Learning from the experience of maternity healthcare workers in Malawi: a qualitative study leading to ten low-cost recommendations to improve working lives and quality of care

Abi Merriel*, Julia Hussein, Address Malata, Arri Coomarasamy, Michael Larkin

*Corresponding author for this work

Research output: Contribution to journalArticle (Academic Journal)peer-review

2 Citations (Scopus)
216 Downloads (Pure)

Abstract

BACKGROUND: In Malawi there are too few maternity healthcare workers to enable delivery of high quality care to women. These staff are often overworked and have low job satisfaction. Skilled maternity healthcare workers are essential to improve outcomes for mothers and babies. This study focuses on understanding the working life experience of maternity staff at district hospitals in Malawi with the aim of developing relevant low-cost solutions to improve working life.

METHODS: A qualitative study using semi-structured interviews was undertaken in three district hospitals around Malawi's Capital city. Thirty-one staff formed a convenience sample, purposively selected to cover each cadre. Interviews were recorded, transcribed and then analysed using Interpretative Phenomenological Analysis complemented by Template Analysis to elicit the experience of maternity staff.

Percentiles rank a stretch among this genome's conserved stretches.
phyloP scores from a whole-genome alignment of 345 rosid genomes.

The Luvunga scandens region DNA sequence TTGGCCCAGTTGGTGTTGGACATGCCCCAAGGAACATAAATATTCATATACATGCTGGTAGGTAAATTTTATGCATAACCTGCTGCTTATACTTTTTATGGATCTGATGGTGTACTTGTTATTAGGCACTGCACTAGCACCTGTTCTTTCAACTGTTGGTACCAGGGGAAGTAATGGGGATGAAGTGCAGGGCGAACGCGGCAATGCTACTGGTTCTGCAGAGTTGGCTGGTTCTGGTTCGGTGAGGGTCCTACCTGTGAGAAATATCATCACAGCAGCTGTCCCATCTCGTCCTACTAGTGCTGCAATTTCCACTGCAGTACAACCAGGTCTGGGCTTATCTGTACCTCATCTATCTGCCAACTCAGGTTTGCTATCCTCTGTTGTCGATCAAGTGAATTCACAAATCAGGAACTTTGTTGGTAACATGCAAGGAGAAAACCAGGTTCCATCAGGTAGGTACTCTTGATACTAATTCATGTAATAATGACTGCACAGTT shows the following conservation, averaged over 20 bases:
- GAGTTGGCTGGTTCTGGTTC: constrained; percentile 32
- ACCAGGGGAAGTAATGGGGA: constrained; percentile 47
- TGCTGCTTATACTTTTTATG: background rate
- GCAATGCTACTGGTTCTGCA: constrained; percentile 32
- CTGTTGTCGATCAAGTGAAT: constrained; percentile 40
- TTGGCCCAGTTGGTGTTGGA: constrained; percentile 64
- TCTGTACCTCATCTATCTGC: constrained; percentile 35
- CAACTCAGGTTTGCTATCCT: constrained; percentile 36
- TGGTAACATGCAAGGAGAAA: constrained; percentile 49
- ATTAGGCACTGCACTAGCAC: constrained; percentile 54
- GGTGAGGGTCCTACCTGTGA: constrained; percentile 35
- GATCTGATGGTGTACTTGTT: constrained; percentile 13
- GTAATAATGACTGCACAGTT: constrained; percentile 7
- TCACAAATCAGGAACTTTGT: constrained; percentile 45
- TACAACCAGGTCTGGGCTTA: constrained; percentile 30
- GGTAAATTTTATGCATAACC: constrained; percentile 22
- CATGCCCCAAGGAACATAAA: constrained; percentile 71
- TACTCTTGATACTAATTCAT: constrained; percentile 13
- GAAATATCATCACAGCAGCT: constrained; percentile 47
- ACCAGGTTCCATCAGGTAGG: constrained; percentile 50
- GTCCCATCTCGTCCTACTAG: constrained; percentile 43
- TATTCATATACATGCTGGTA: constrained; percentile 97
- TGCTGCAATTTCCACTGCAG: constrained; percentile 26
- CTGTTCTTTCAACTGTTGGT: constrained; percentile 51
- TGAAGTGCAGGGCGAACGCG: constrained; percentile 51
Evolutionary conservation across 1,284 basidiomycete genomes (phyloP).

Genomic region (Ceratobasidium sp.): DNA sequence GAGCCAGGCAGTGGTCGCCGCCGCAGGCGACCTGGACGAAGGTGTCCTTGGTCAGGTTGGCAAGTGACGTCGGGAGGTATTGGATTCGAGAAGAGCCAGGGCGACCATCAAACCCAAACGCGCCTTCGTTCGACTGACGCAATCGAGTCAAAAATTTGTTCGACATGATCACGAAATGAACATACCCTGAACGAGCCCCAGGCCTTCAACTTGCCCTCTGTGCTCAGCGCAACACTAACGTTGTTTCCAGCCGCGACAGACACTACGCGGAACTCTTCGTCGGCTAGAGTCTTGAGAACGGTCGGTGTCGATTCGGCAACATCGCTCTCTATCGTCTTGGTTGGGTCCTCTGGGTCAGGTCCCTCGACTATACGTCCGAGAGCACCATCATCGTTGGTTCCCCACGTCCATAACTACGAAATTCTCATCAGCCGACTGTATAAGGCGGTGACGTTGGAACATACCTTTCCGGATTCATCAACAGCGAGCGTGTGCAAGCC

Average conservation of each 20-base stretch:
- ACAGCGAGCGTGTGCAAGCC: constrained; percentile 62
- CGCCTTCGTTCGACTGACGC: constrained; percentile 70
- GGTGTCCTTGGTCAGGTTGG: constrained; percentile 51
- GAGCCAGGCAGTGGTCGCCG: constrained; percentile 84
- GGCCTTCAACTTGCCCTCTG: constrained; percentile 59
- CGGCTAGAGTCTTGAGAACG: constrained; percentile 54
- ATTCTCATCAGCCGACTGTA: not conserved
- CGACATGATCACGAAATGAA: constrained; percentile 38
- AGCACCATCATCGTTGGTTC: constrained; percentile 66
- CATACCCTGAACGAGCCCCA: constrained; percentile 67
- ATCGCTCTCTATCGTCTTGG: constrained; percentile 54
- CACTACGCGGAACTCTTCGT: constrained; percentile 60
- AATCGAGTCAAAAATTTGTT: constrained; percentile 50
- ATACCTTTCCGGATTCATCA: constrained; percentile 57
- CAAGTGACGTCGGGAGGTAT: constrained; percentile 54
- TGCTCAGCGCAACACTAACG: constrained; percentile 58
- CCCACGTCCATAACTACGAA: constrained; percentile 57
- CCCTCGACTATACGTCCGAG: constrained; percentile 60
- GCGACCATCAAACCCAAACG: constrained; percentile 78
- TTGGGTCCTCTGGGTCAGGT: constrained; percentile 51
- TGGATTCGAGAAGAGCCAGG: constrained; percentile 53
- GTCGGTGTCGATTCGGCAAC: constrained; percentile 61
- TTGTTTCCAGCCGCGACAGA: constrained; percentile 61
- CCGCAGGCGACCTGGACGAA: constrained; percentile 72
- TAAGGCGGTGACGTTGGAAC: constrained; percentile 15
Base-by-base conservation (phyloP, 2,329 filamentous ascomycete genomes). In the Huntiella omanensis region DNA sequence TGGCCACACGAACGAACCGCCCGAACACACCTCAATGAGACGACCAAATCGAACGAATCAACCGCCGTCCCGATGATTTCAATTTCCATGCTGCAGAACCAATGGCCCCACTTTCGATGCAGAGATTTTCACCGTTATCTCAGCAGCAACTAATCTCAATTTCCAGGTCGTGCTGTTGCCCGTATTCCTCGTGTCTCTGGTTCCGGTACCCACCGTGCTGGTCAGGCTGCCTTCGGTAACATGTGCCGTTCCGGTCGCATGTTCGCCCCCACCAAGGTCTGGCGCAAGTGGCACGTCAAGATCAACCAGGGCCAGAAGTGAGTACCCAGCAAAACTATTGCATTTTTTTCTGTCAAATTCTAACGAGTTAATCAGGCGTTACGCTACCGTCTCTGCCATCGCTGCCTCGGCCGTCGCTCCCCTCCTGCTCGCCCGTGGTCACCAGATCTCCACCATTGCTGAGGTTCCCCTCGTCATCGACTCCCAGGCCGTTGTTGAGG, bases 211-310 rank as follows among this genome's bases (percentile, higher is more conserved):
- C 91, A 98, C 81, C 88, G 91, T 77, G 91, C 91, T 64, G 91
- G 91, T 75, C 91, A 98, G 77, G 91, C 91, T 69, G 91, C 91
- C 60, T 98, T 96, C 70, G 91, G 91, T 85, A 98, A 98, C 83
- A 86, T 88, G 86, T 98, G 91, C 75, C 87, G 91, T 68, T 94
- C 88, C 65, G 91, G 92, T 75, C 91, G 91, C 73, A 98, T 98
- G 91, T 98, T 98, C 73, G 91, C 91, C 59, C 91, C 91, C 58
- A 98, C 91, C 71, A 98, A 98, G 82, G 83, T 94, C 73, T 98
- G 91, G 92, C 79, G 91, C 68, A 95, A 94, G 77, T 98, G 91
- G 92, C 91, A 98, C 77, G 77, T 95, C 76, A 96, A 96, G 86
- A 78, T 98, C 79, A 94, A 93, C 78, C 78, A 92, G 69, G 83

RESULTS: Staff describe a system where respect, praise and support is lacking. Many want to develop their skills, however, there are barriers to advancement. Despite this, staff are motivated; they are passionate, committed professionals who endeavor to treat patients well, despite having few resources. Their 'superdiverse' background and experience helps them build resilience and strive to provide 'total care'.

CONCLUSIONS: Improving working lives can improve the care women receive. However, this requires appropriate health policy and investment of resources. There are some inter-relational aspects that can be improved with little cost, which form the ten recommendations of this paper. These improvements in working life center around individual staff (respecting each other, appreciating each other, being available when needed, performing systematic clinical assessments and communicating clearly), leadership (supportive supervision and leading by example) and the system (transparent training selection, training being need driven, clinical skills being considered in rotation of staff). To improve working lives in this way will require commitment to change throughout the health system. Thus, it could help address preventable maternal and newborn deaths.

Original languageEnglish
Article number336
Number of pages11
JournalBMC Pregnancy and Childbirth
Volume18
DOIs
Publication statusPublished - 17 Aug 2018

Keywords

  • Human resources for health
  • Maternity care
  • Health systems
  • Resource poor
  • Quality of care
  • Qualitative
  • Interpretative phenomenological analysis

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